“We thought we would have like 50 trucks at the most,” Canuel said. “Well, my goodness, I think we had in the neighbourhood of 267.”

Along the way, people huddled on overpasses and the sides of the road, holding up signs and cheering on the convoy, which continued to grow along the way until it stretched for several kilometres by the time it reached the city.

Canuel felt strongly the convoy shouldn’t be deemed a protest or confrontational. After all, who could be blamed for the mountain pine beetle and fires that wiped out the trees?

Basically, five big companies own most of the harvesting rights in British Columbia, and they’re not investing in B.C.

Al Bieksa, president of the United Steelworkers Local 2009

But with 95 per cent of B.C.’s timber located on public land, there has been a populist backlash against the largest companies including Canfor Corp., Interfor Corp., West Fraser Timber Co. Ltd., Tolko Industries Ltd., Western Forest Products Inc. as well as others.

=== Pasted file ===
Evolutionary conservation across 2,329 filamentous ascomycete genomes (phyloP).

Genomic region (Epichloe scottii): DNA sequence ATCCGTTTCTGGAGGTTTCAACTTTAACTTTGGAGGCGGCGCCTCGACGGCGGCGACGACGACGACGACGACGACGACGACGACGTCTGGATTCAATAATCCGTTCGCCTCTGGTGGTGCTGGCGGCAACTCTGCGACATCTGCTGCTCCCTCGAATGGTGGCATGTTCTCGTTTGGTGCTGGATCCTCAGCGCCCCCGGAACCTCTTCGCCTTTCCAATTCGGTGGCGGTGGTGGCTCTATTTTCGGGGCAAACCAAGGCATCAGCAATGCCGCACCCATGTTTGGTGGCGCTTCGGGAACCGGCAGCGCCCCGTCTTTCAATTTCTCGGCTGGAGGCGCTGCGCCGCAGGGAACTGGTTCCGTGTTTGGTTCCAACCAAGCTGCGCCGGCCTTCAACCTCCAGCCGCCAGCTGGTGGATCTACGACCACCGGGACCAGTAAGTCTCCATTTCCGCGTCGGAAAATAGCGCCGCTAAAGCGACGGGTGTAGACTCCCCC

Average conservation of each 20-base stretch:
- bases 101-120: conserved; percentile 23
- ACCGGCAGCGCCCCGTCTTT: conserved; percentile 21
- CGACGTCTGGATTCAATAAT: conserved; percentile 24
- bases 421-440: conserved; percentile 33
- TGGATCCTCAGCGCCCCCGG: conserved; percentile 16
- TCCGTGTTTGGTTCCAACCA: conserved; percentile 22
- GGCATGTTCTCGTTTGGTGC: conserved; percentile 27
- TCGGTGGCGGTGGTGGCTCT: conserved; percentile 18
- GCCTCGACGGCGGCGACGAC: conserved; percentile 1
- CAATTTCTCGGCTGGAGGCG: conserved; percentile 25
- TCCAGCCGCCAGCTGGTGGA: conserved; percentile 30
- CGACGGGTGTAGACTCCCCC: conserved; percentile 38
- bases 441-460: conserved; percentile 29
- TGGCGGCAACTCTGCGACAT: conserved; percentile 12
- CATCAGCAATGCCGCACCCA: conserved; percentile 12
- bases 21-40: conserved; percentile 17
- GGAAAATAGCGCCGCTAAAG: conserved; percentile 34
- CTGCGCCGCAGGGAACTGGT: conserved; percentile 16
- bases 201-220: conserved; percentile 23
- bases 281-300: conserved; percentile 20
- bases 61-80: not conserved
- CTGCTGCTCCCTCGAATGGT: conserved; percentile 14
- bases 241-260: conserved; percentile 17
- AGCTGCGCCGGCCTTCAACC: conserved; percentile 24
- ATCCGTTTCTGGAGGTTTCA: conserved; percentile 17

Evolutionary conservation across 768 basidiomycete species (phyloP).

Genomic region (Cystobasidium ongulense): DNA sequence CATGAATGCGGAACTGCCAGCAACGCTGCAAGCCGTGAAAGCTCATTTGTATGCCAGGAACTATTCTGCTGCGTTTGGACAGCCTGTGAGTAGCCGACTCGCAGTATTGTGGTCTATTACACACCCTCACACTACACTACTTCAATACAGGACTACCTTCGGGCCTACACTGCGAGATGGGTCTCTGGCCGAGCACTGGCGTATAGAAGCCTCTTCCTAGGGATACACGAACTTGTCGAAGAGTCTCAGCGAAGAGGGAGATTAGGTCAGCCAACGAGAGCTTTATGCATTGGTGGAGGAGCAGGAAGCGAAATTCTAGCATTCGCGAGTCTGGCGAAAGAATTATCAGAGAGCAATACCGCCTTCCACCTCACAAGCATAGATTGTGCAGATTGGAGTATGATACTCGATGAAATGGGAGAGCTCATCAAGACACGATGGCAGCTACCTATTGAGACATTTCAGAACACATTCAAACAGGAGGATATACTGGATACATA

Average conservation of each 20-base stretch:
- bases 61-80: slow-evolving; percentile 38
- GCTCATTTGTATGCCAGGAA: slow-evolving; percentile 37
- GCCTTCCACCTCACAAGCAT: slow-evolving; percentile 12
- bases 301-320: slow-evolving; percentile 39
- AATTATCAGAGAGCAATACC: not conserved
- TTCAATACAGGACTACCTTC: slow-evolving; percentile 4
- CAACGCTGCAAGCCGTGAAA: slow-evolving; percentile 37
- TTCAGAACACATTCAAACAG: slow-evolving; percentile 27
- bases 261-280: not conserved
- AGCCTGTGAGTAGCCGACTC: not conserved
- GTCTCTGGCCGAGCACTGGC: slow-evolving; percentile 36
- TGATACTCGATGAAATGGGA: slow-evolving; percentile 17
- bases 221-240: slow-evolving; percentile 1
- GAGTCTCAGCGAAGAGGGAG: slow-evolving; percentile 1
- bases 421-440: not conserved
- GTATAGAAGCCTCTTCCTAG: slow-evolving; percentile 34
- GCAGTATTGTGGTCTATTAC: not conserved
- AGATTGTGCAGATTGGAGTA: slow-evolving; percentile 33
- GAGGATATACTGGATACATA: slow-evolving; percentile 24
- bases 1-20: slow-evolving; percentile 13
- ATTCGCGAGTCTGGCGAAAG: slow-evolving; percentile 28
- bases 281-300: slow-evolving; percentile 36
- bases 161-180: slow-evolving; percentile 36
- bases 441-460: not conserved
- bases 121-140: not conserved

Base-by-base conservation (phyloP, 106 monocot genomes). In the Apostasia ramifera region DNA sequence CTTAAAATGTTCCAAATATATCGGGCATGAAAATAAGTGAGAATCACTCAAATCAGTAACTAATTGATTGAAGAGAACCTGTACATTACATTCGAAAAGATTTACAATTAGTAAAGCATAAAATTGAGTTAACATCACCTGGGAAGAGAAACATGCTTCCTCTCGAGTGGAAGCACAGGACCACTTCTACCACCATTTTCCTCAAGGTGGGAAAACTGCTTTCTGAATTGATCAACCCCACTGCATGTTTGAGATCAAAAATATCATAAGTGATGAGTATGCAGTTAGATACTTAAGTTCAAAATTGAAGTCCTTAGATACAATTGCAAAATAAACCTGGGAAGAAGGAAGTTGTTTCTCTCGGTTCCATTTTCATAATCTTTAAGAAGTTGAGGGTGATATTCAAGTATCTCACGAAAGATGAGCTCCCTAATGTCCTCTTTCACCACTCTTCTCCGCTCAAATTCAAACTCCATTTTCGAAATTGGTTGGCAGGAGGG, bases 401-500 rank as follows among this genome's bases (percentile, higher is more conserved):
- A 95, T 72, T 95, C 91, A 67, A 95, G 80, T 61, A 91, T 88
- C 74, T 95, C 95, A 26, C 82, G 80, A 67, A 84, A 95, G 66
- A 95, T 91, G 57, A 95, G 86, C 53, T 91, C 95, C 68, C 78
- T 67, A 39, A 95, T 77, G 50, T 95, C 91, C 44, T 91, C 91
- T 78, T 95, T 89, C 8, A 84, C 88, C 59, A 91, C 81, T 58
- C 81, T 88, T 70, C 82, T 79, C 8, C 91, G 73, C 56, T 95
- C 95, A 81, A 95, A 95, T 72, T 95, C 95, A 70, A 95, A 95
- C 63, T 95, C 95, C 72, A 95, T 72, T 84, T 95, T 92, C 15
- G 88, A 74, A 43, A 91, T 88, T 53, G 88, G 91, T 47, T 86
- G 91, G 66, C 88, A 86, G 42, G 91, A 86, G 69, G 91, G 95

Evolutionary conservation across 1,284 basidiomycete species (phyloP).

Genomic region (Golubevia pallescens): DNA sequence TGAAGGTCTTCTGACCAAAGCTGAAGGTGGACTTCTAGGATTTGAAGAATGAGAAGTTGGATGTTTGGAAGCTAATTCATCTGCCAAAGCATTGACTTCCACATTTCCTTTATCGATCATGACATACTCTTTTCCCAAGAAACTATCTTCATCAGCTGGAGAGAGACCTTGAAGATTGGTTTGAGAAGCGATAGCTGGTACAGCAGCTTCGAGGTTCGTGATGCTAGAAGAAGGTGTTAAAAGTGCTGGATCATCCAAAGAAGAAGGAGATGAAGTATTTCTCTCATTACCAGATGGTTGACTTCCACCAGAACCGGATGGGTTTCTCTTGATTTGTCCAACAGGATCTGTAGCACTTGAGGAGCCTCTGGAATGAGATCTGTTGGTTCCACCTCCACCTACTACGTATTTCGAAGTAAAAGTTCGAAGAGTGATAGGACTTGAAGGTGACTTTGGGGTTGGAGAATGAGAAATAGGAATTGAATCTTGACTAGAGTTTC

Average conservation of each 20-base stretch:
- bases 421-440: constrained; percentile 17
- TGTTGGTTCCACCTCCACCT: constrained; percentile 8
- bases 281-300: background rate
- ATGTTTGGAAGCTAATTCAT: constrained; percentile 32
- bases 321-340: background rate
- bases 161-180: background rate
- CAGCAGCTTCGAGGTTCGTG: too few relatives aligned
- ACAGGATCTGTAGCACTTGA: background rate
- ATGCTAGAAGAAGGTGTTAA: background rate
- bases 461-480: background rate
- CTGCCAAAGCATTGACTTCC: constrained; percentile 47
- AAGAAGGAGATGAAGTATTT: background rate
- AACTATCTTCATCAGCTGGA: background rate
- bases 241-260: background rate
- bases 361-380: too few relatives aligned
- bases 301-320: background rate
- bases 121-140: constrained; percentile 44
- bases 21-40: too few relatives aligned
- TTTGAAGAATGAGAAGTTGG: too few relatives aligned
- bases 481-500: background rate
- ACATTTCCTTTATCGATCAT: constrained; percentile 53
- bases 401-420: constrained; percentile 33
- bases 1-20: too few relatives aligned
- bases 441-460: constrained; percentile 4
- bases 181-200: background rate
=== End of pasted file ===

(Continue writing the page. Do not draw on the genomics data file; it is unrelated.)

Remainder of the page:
“The consolidation of volume into these four or five companies in the province is taking out all these small companies,” Canuel said. “What we’re trying to say to the government is, goodness gracious, what do you want in this province? Do you want multinationals, five of them, controlling all of this province?”

A forest fire rages through the trees near Lillooet, B.C. Record forest fires and a long-running trade dispute with the U.S. have taken their toll on the forestry sector.


Even on the coast, where the mountain pine beetle has had less impact because of the different tree species, there is a similar hostility toward the largest companies.